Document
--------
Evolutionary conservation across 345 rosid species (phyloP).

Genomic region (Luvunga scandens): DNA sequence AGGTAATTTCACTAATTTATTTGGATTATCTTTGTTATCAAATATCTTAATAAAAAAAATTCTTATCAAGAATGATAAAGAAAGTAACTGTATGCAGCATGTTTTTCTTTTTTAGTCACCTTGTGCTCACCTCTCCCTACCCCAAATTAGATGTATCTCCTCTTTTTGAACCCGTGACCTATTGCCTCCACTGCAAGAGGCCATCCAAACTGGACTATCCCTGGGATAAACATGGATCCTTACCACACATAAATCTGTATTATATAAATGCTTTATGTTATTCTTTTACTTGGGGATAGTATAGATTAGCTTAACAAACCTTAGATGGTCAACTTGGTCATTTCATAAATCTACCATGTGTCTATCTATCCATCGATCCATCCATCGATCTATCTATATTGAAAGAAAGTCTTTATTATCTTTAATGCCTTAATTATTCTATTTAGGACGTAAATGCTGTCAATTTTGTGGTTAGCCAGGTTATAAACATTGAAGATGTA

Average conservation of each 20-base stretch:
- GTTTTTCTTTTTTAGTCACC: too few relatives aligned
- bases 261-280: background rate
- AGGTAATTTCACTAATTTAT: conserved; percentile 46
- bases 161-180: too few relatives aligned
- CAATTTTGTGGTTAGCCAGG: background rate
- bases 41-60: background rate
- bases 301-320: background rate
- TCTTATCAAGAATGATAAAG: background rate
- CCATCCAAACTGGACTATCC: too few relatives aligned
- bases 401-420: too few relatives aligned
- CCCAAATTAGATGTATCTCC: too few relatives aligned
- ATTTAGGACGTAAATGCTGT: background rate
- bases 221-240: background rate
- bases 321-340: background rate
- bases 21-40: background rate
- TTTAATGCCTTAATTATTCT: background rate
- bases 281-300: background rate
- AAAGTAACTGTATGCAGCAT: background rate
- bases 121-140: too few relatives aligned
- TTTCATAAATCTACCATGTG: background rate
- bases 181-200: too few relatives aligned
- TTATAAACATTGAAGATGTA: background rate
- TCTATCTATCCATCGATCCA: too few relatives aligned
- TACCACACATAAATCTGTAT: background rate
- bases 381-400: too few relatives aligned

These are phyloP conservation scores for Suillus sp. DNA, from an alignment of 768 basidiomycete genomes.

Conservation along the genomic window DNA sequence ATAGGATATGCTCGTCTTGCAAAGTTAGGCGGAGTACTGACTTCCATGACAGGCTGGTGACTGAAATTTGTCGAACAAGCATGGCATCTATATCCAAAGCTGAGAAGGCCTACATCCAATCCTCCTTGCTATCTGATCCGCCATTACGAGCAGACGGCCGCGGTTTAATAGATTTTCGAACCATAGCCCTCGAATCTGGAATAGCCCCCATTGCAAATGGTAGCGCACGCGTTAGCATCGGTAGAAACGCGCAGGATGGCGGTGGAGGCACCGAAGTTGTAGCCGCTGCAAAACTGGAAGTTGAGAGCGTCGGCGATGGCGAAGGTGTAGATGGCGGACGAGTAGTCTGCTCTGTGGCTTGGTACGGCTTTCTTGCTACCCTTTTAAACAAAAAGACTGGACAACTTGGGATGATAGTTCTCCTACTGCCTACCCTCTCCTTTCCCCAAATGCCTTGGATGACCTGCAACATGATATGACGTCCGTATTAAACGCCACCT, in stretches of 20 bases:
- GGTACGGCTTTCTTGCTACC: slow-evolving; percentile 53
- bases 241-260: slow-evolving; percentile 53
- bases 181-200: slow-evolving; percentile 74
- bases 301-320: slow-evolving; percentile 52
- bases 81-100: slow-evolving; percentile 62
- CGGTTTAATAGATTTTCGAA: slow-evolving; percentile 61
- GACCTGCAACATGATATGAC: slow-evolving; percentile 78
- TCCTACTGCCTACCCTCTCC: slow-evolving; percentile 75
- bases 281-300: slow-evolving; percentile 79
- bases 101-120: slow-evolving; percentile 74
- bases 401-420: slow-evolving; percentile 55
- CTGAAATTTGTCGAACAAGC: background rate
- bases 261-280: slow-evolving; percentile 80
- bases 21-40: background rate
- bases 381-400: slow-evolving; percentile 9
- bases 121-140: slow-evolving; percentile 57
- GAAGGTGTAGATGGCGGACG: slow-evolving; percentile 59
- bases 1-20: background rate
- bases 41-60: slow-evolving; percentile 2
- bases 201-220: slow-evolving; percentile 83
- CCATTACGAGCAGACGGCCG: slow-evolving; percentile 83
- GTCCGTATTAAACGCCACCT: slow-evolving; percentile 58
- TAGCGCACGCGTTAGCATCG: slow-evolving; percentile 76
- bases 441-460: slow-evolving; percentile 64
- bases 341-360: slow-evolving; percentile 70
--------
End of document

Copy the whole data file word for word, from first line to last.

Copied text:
Evolutionary conservation across 345 rosid species (phyloP).

Genomic region (Luvunga scandens): DNA sequence AGGTAATTTCACTAATTTATTTGGATTATCTTTGTTATCAAATATCTTAATAAAAAAAATTCTTATCAAGAATGATAAAGAAAGTAACTGTATGCAGCATGTTTTTCTTTTTTAGTCACCTTGTGCTCACCTCTCCCTACCCCAAATTAGATGTATCTCCTCTTTTTGAACCCGTGACCTATTGCCTCCACTGCAAGAGGCCATCCAAACTGGACTATCCCTGGGATAAACATGGATCCTTACCACACATAAATCTGTATTATATAAATGCTTTATGTTATTCTTTTACTTGGGGATAGTATAGATTAGCTTAACAAACCTTAGATGGTCAACTTGGTCATTTCATAAATCTACCATGTGTCTATCTATCCATCGATCCATCCATCGATCTATCTATATTGAAAGAAAGTCTTTATTATCTTTAATGCCTTAATTATTCTATTTAGGACGTAAATGCTGTCAATTTTGTGGTTAGCCAGGTTATAAACATTGAAGATGTA

Average conservation of each 20-base stretch:
- GTTTTTCTTTTTTAGTCACC: too few relatives aligned
- bases 261-280: background rate
- AGGTAATTTCACTAATTTAT: conserved; percentile 46
- bases 161-180: too few relatives aligned
- CAATTTTGTGGTTAGCCAGG: background rate
- bases 41-60: background rate
- bases 301-320: background rate
- TCTTATCAAGAATGATAAAG: background rate
- CCATCCAAACTGGACTATCC: too few relatives aligned
- bases 401-420: too few relatives aligned
- CCCAAATTAGATGTATCTCC: too few relatives aligned
- ATTTAGGACGTAAATGCTGT: background rate
- bases 221-240: background rate
- bases 321-340: background rate
- bases 21-40: background rate
- TTTAATGCCTTAATTATTCT: background rate
- bases 281-300: background rate
- AAAGTAACTGTATGCAGCAT: background rate
- bases 121-140: too few relatives aligned
- TTTCATAAATCTACCATGTG: background rate
- bases 181-200: too few relatives aligned
- TTATAAACATTGAAGATGTA: background rate
- TCTATCTATCCATCGATCCA: too few relatives aligned
- TACCACACATAAATCTGTAT: background rate
- bases 381-400: too few relatives aligned

These are phyloP conservation scores for Suillus sp. DNA, from an alignment of 768 basidiomycete genomes.

Conservation along the genomic window DNA sequence ATAGGATATGCTCGTCTTGCAAAGTTAGGCGGAGTACTGACTTCCATGACAGGCTGGTGACTGAAATTTGTCGAACAAGCATGGCATCTATATCCAAAGCTGAGAAGGCCTACATCCAATCCTCCTTGCTATCTGATCCGCCATTACGAGCAGACGGCCGCGGTTTAATAGATTTTCGAACCATAGCCCTCGAATCTGGAATAGCCCCCATTGCAAATGGTAGCGCACGCGTTAGCATCGGTAGAAACGCGCAGGATGGCGGTGGAGGCACCGAAGTTGTAGCCGCTGCAAAACTGGAAGTTGAGAGCGTCGGCGATGGCGAAGGTGTAGATGGCGGACGAGTAGTCTGCTCTGTGGCTTGGTACGGCTTTCTTGCTACCCTTTTAAACAAAAAGACTGGACAACTTGGGATGATAGTTCTCCTACTGCCTACCCTCTCCTTTCCCCAAATGCCTTGGATGACCTGCAACATGATATGACGTCCGTATTAAACGCCACCT, in stretches of 20 bases:
- GGTACGGCTTTCTTGCTACC: slow-evolving; percentile 53
- bases 241-260: slow-evolving; percentile 53
- bases 181-200: slow-evolving; percentile 74
- bases 301-320: slow-evolving; percentile 52
- bases 81-100: slow-evolving; percentile 62
- CGGTTTAATAGATTTTCGAA: slow-evolving; percentile 61
- GACCTGCAACATGATATGAC: slow-evolving; percentile 78
- TCCTACTGCCTACCCTCTCC: slow-evolving; percentile 75
- bases 281-300: slow-evolving; percentile 79
- bases 101-120: slow-evolving; percentile 74
- bases 401-420: slow-evolving; percentile 55
- CTGAAATTTGTCGAACAAGC: background rate
- bases 261-280: slow-evolving; percentile 80
- bases 21-40: background rate
- bases 381-400: slow-evolving; percentile 9
- bases 121-140: slow-evolving; percentile 57
- GAAGGTGTAGATGGCGGACG: slow-evolving; percentile 59
- bases 1-20: background rate
- bases 41-60: slow-evolving; percentile 2
- bases 201-220: slow-evolving; percentile 83
- CCATTACGAGCAGACGGCCG: slow-evolving; percentile 83
- GTCCGTATTAAACGCCACCT: slow-evolving; percentile 58
- TAGCGCACGCGTTAGCATCG: slow-evolving; percentile 76
- bases 441-460: slow-evolving; percentile 64
- bases 341-360: slow-evolving; percentile 70